the criminology and criminal justice network
An Excerpt of Mr. Mathew Nwokwu's Speech During the 2012 Celebration of ICC's Decade of Existence and Successful Operations, at the Model Study Centre , National Open University of Nigeria, (www.nou.edu.ng) on July 17th, 2012, Lagos Nigeria
I welcome you all to this remarkable event, to mark the International Criminal Justice Day in the Model Study Centre of the National Open University of Nigeria, being the Headquarters of the University. I feel greatly honoured to be in your midst, even as a scholar and to be given the opportunity to express myself and to present to a paper I titled: Criminal Justice System in Nigeria: The Advent of Criminology and Security Studies- Prospects, Gains and Challenges Ahead.
According to The People's Law Dictionary by Gerald and Kathleen Hill, the concept “Criminal Justice” is simply defined as “a generic term for the procedure by which criminal conduct is investigated, evidence gathered, arrests made, charges brought, defenses raised, trials conducted, sentences rendered and punishment carried out.” But the Wikipedia further defined it as the system of practices and institutions of governments directed at upholding social control, deterring and mitigating crime, or sanctioning those who violate laws with criminal penalties and rehabilitation efforts. Those accused of crime have protections against abuse of investigatory and prosecution powers.
Now the question is: How has Criminal Justice System in Nigeria contributed towards justice delivery? What must Nigeria do to solve the problem of corruption and insecurity? And what are the roles of the police, judiciary and the general public in Criminal justice?
Let me quickly share with you a brief history and development of Criminal Justice. In the United States, criminal justice policy has been guided by the 1967 President's Commission on Law Enforcement and Administration of Justice, which issued a ground-breaking report "The Challenge of Crime in a Free Society". This report made more than 200 recommendations as part of a comprehensive approach toward the prevention and fighting of crime. Some of those recommendations found their way into the Omnibus Crime Control and Safe Streets Act of 1968. The Commission advocated a "systems" approach to criminal justice, with improved coordination among law enforcement, courts, and correctional agencies. The President's Commission defined the criminal justice system as the means for society to "enforce the standards of conduct necessary to protect individuals and the community."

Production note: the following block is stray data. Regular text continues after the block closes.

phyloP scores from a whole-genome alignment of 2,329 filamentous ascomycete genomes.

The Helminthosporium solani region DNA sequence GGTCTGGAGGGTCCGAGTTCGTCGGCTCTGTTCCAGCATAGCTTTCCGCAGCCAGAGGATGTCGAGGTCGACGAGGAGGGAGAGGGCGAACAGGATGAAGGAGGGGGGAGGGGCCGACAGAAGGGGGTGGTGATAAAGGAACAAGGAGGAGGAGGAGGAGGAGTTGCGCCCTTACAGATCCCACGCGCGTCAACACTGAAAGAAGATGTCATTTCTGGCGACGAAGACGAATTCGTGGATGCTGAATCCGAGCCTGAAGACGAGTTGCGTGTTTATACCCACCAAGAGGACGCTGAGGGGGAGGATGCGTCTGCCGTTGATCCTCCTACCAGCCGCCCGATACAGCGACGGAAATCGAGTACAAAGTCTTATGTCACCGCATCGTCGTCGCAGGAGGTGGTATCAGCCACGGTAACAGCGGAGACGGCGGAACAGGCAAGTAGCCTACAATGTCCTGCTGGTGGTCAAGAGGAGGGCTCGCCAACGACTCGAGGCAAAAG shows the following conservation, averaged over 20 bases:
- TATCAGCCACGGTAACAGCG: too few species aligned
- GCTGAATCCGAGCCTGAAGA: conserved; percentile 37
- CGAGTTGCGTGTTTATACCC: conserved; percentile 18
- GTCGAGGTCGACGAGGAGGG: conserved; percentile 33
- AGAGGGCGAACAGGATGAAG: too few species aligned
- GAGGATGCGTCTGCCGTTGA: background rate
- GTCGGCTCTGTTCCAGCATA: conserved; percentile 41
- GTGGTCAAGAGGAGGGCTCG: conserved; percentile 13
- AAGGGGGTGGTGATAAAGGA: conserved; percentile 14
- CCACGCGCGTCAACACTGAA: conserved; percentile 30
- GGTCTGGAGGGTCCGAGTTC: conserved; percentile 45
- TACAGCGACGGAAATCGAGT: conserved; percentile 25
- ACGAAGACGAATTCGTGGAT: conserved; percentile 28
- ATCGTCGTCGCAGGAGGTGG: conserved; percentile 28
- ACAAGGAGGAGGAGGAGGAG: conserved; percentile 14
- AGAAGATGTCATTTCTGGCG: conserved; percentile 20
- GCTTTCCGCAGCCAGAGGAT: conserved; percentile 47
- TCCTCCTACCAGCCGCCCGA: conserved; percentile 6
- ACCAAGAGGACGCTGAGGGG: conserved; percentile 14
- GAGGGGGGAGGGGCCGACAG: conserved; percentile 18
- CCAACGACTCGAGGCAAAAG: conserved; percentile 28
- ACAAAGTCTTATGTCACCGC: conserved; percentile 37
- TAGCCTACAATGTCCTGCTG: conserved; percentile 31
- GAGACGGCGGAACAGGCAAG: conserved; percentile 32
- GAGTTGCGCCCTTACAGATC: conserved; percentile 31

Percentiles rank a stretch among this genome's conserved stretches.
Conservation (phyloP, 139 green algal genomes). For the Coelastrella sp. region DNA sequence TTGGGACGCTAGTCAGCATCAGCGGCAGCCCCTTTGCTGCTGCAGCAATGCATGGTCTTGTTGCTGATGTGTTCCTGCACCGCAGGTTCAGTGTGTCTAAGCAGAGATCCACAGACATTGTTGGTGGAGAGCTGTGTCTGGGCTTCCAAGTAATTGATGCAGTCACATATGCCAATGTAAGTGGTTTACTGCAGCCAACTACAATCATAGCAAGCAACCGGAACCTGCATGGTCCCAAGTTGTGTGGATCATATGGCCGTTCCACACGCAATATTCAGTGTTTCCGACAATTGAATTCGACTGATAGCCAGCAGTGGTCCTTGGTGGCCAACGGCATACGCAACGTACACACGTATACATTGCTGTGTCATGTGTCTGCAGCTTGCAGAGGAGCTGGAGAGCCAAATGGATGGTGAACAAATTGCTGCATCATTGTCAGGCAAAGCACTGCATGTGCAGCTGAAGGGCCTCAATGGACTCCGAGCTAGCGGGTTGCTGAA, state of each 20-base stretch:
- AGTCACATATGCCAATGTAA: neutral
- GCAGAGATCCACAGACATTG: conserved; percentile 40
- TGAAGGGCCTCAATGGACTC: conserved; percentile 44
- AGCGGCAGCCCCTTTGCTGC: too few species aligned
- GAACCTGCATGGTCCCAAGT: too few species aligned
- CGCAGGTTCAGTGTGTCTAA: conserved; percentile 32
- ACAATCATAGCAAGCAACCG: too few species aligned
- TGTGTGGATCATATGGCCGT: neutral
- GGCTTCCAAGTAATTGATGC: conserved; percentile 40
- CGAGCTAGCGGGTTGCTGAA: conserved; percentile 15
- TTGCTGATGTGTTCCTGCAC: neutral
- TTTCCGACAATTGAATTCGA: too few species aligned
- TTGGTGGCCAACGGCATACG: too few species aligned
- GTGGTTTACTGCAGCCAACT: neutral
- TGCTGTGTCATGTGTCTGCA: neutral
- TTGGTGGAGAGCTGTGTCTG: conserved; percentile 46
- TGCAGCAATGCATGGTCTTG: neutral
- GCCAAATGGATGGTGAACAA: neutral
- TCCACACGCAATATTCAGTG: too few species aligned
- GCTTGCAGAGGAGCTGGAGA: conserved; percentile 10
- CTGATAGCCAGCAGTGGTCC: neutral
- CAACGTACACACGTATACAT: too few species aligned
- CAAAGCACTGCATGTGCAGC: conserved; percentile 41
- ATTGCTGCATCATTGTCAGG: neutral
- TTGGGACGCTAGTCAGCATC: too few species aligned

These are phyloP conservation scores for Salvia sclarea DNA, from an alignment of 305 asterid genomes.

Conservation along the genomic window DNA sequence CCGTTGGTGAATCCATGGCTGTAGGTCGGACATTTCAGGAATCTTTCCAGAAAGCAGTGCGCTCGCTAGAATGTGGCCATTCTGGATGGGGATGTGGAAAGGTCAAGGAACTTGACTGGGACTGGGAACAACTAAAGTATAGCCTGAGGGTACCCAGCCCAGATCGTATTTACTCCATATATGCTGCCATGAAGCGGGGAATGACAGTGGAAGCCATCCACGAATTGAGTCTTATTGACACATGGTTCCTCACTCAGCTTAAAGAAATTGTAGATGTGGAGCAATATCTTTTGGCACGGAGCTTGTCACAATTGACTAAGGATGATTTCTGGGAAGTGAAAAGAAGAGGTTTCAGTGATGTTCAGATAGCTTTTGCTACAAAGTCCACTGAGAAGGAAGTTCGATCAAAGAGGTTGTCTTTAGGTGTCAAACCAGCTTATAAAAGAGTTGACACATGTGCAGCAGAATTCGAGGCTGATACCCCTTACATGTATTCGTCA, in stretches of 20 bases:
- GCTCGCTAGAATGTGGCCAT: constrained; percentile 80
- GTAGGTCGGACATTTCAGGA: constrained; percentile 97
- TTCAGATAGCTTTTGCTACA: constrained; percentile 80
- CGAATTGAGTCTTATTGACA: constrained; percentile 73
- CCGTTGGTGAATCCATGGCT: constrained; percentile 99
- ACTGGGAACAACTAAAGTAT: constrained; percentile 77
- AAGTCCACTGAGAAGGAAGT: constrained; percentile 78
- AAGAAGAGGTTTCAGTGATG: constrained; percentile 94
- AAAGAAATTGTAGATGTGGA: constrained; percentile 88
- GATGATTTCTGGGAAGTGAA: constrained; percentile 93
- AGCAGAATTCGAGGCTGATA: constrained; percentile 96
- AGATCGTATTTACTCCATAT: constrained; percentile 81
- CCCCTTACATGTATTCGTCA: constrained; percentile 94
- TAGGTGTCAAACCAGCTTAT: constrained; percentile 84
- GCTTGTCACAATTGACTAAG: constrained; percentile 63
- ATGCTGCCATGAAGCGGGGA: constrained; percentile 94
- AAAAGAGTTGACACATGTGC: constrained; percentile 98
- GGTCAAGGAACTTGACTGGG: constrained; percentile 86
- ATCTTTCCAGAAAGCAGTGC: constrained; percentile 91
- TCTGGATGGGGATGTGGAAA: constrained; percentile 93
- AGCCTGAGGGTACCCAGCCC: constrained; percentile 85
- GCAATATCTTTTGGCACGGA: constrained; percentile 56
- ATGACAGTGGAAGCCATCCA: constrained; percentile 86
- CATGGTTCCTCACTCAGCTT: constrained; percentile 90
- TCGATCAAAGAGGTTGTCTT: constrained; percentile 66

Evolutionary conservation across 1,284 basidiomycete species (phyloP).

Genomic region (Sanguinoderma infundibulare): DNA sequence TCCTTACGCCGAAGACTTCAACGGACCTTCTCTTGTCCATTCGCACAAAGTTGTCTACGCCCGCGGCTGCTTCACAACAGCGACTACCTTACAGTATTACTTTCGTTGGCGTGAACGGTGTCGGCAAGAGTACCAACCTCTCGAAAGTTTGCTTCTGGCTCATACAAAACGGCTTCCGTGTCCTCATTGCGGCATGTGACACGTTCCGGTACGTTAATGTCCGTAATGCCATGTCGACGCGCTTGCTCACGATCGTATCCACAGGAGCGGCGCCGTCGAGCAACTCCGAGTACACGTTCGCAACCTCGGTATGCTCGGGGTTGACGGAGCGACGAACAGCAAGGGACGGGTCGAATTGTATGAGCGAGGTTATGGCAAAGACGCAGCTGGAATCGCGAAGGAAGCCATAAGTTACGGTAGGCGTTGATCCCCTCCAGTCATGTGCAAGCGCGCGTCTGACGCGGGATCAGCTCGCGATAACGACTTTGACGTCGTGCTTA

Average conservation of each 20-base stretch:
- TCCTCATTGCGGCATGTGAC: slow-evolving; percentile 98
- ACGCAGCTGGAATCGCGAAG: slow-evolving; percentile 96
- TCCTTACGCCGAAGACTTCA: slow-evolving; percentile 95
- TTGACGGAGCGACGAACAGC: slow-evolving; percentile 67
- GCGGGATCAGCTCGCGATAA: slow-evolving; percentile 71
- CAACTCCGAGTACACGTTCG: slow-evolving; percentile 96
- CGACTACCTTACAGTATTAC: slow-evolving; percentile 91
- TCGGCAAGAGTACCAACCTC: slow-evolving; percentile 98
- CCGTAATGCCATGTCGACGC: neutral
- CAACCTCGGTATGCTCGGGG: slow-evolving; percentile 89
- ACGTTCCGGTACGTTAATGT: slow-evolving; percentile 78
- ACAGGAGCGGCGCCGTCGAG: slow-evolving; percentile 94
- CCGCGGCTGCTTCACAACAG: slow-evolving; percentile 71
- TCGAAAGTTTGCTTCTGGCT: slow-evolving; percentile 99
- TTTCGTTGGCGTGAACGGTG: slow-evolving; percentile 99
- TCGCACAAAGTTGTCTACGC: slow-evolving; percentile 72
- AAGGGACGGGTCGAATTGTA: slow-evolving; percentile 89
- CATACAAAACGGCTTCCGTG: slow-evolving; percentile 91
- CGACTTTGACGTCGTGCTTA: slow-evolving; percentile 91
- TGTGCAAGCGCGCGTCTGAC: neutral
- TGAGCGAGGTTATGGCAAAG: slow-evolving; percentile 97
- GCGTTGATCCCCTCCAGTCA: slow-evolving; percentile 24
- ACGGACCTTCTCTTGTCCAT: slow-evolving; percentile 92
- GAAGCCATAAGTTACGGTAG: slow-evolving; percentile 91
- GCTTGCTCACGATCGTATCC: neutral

The Criminal Justice system in England and Wales aims to "reduce crime by bringing more offences to justice, and to raise public confidence that the system is fair and will deliver for the law-abiding citizen." In Canada, the criminal justice system aims to balance the goals of crime control and prevention, and justice (equity, fairness, protection of individual rights). In Sweden, the overarching goal for the criminal justice system is to reduce crime and increase the security of the people. Overall, criminal justice plays a huge role throughout society as a whole in any place.
The law as you all know is the bedrock of Criminal Justice System. Law is a system of rules usually enforced through a set of institutions. The purpose of law is to provide an objective set of rules for governing conduct and maintaining order in a society. The oldest known codified law is the Code of Ur-Nammu, written in the Sumerian language circa 2100 BC-2050 BC. The preface directly credits the laws to king Ur-Nammu of Ur. In different parts of the world, law could be established by philosophers or religion. In the modern world, laws are typically created and enforced by governments. These codified laws may coexist with or contradict other forms of social control, such as religious proscriptions, professional rules and ethics, or the cultural mores and customs of a society.
Within the realm of codified law, there are generally two forms of law that the courts are concerned with. Civil laws are rules and regulations which govern transactions and grievances between individual citizens. Criminal law is concerned with actions which are dangerous or harmful to society as a whole, in which prosecution is pursued not by an individual but rather by the state. The purpose of criminal law is to provide the specific definition of what constitutes a crime and to prescribe punishments for committing such a crime. No criminal law can be valid unless it includes both of these factors. The subject of criminal justice is, of course, primarily concerned with the enforcement of criminal law.
However, since the subject of Criminal Justice is primarily about Criminal Law, it is therefore very important to state what the International Society for Criminology stands for. The objective of the International Society for Criminology (ISC) is to promote activities and research designed to further a better understanding of the crime phenomenon on an international scale. The society also helps to promote the prevention of crime as well as improve the procedures used by the various criminal justice systems. These activities, therefore, focus on scientific and practical issues on crime control, prosecution, conviction and rehabilitation of offenders for the wellbeing of the society.